(Credit: Netflix)

Editor's Choice

In defence of true-crime Netflix titles: Why is it so appealing?

Imagine a quiet Friday night in with some takeout, wine and a true-crime binge on Netflix. Does it not sound perfect and peaceful? While crime and peace in the same context might sound like an oxymoron, there is a deep-seated psychological attachment that most true-crime patrons have with these documentary titles (films and shows) that make the occasional splatter of blood and gore ever so appealing.

Recently, Netflix has been having a tough time resonating its Original content with the audience. While they keep on heaping new shows and films to their shelves, viewers are seemingly distraught at the dwindling content quality. Add a sudden subscription price hike in regions like the United States, United Kingdom, Canada and Australia, and the streamer lost over 200,000 subscribers last month.

Amidst these stories of abysmal viewership ratings, one genre has been thriving since time immemorial, bringing in the viewership that is helping the streamer sustain itself. True-crime shows and documentaries are performing better than ever, drawing in swarms of viewers who are probably guilty of moral disengagement, apathy and general affinity to homicide, abuse and other horrifying criminal activities, as alleged by various orthodox moral purists.

While we dispel such notions and disagree with their ideas, it is indeed a pretty intriguing question. What is it that makes true crime so appealing? Why do we enjoy reliving the terrors inflicted by certain vile, monstrous psyches on unsuspecting victims? Let us focus on a few Netflix shows and films to understand the same.

Firstly, Netflix has a wide variety of true-crime shows and documentaries. From real-life investigatory footage to archival interviews, the streamer also makes great efforts to include confession tapes, long-lost images, animation and other elements to make the case intriguing while giving the audience a clear and intimate insight into the perverse depravity of the human mind. Uniquely shot and presented, the titles are sometimes gruesome and disgusting, shocking the viewers as they witness these heartbreaking narratives.

Unlike various other true-crime titles, Netflix does not make a sensational story out of the victims/survivors’ miseries, nor do they glorify the killer and establish them as certain pop-cultural icons or misunderstood pariahs. Over the years, despicable serial killers like Ted Bundy, Charles Manson, John Wayne Gacy etc. have been promoted to the stature of an anti-establishment icons. From donning the same disguise at Halloween parties to casually referring to them in Tinder bios, people somehow seem to overlook the kind of vile, perverse acts each one of them committed. Their apathy and ignorance are more hurtful to the memory of the victims than a streamer trying to inform the viewers about a terrifying story and vindicating the criminal instead of actually letting him be established as some sick, twisted hero.

Take, for example, the recent series Worst Roommate Ever. This five-episode anthology series tackles a different horror story of roommates where the survivors find out about the kind of sick, deranged individuals they had been rooming with. From a sweet-talking blood-thirsty grandma to a pathologically lying athlete, the stories are pretty intense and scary and might terrify those who are already residing with roommates. The creators deftly used animation to portray some of the scenes and re-enact them to make them look even more compelling and stressful. Never once did it undermine the victims’ stories; instead, they championed it while constantly pointing out the depravity of the accused.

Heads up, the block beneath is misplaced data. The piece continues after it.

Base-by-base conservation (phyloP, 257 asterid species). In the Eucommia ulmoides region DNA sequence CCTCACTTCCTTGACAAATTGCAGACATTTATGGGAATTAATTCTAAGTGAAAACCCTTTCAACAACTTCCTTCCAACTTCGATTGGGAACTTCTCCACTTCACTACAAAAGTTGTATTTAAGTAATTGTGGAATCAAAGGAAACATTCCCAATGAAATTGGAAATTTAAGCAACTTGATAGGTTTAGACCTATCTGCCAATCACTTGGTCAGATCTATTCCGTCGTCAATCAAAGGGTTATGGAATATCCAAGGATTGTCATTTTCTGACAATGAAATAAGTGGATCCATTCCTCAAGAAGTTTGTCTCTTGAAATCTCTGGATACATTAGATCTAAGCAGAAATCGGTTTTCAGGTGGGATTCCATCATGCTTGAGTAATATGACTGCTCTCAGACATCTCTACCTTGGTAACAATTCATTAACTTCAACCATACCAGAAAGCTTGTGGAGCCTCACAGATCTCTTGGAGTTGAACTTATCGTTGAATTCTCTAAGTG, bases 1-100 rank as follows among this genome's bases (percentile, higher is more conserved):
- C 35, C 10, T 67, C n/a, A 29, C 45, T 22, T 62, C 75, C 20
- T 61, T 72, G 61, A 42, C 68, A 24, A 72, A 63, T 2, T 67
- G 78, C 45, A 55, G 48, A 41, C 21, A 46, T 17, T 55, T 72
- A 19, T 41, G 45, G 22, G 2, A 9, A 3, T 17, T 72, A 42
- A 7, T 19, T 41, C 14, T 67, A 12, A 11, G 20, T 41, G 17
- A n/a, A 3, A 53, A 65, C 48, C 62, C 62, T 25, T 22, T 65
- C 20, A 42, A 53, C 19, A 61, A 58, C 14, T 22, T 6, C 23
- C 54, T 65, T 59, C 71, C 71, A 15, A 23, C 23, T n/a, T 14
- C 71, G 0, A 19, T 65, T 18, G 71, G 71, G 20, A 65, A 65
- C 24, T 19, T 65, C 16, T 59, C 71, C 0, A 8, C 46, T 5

A lot of people take about how true-crime shows are often forms of victim-blaming outlets. With the shocking Netflix documentary The Tinder Swindler, some of these accusations were proved true when people called out the three women for being naive and immature enough to believe Simon ‘Leviev’ Hayut when the latter tricked them into his million-dollar Ponzi scheme. Rather than criticising the documentary’s portrayal of their stories, one must realise the kind of toxic mentality that pervades the society where one is quick to blame a woman and call her out for being too trusting instead of questioning how the legal system failed them by releasing Hayut from prison. The Tinder Swindler‘s greatest triumph would be exposing the faulty judicial system who did absolutely nothing to bring justice to the jilted women.

True-crime documentaries, shows and books also often help process negative emotions. From confronting fears to moving on from past trauma, true crime can be a source of exposure therapy. Since real crime is pretty brutal and the opposite of comforting, the vicious realities often helps people process the lingering hurt and trauma from certain events, appealing to the deepest corners of their psyche. It also helps many to get rid of the tendency to self blame themselves for a certain kind of similar situation they have been in compared to a certain true crime title. It empowers the idea of the perpetrator being despicable and responsible and never the victim.

While the debate regarding the ill-effects of true crime titles will always be in the picture, it is essential to realise our own responsibility as thinking human beings to differentiate right from wrong. The titles are informative and educational and often bring to light the stories of horrific abusers and killers while championing unheard voices and telling their stories. It also serves as a commentary on contemporary society, the socio-political landscape and the legal system that has let the perpetrators get away with crimes before coming to a cathartic end where almost most of them are caught and punished.